Female Athletes and Body Image

Women involvement in sports has been criticized since way back when and unfortunately still is today. Another aspect of female sports that is quite unfortunate is its association with body image. There are many instances when female athletes are sexualized and simply seen as sexual figures rather than the dedicated athletes that they are. Women have been objectified for many, many years and just recently, there has been an uprise in controversy about feminism and objectifying women and things of that nature. Female sports are no different.

Often times, on sports magazines or even on sexual-related magazines, female athletes are posing practically nude, soaking wet, and looking as sexual as ever. I truly believe that many people choose to look at female athletes for their body and their looks rather than their performance on the field, court, ring or wherever they may perform. I think that this vision of female athletes needs to be gotten rid of but I do not see that happening any time soon. Images of women have always been used to sell different things and attract people’s attention to products and services. It’s even better if the woman posing for the photo happens to be a star soccer player, but people tend to ignore that fact and focus solely on her body image.

Women have been criticized and judged on their body image and only their body image for as long as we can remember. It is no different for female athletes, who are objectified and sexualized just as much as Victoria’s secret models. All too often, they are seen for only their body image and not their ability to perform extremely well in sports.


Sportsmanship Beyond the Game

When we think of sportsmanship, we often think of being kind and courteous to the other team, shaking hands with the opposing teammates at the end of a game, and refraining from any sort of mean or negative behavior directed towards the other team. The term sportsmanship has been around for a very long time but good sportsmanship shouldn’t just occur on the field or court. It takes place in many aspects of life, and that is why good sportsmanship should be prioritized in all sports.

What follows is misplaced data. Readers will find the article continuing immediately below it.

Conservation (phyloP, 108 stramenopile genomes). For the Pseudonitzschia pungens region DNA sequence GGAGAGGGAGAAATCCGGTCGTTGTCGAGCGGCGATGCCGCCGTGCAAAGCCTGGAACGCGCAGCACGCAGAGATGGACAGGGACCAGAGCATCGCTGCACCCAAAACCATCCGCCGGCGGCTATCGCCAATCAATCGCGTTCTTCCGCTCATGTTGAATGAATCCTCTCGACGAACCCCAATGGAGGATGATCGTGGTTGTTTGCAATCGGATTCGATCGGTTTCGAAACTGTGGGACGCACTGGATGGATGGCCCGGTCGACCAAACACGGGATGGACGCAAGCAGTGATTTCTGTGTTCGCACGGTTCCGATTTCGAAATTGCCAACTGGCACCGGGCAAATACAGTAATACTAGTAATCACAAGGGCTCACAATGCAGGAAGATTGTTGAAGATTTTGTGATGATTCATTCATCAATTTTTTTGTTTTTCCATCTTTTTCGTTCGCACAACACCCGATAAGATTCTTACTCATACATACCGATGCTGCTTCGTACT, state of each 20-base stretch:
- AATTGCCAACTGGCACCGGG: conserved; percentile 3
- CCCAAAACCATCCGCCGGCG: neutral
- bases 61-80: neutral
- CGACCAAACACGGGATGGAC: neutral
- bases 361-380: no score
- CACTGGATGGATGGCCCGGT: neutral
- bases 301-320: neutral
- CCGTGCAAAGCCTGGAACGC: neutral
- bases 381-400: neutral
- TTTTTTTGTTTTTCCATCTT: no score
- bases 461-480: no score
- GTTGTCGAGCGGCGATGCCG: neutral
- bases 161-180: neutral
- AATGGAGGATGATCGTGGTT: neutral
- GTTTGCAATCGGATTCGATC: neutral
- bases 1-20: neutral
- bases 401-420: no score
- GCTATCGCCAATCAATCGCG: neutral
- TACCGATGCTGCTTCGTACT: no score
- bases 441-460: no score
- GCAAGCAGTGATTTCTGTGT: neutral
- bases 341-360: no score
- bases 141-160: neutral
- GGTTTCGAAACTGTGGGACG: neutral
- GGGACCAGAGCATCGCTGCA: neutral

In the article Sportsmanship: A Deeper Understanding and Its Importance Beyond Sports, three different things are said to be taught to athletes who practice good sportsmanship. These three things are respect, losing with dignity, and winning with humility.

Respect is taught to athletes who practice good sportsmanship because they learn to respect the authority of superior figures (coach) and respect the other team despite their opposing goals to beat each other. They also gain a sense of respect for themselves because of the dedication and discipline it takes to be an athlete.

Athletes learn to lose with dignity. This does mean that they are able to lose a game without being angry or upset and without throwing a fit. However, this goes beyond the game field. Athletes who are good sports will take that skill with them later on in life to their future jobs. If they disagree with someone on a particular subject or idea and the other person ends up prevailing or being right in the end, the ability to lose with dignity will enable that person to move on cooperatively without becoming upset over the loss.

Athletes learn to win with humility when they practice good sportsmanship. This, too, will prove to be a valuable skill later on in life. When this person has a job, he or she will contribute good, quality ideas and strategies to the workplace that are better than the suggestions of other workers. Instead of bragging about it to the other workers, a good sport will help the other workers to see his or her point of view and will help them adjust to the new idea.

Sportsmanship is a style and an attitude.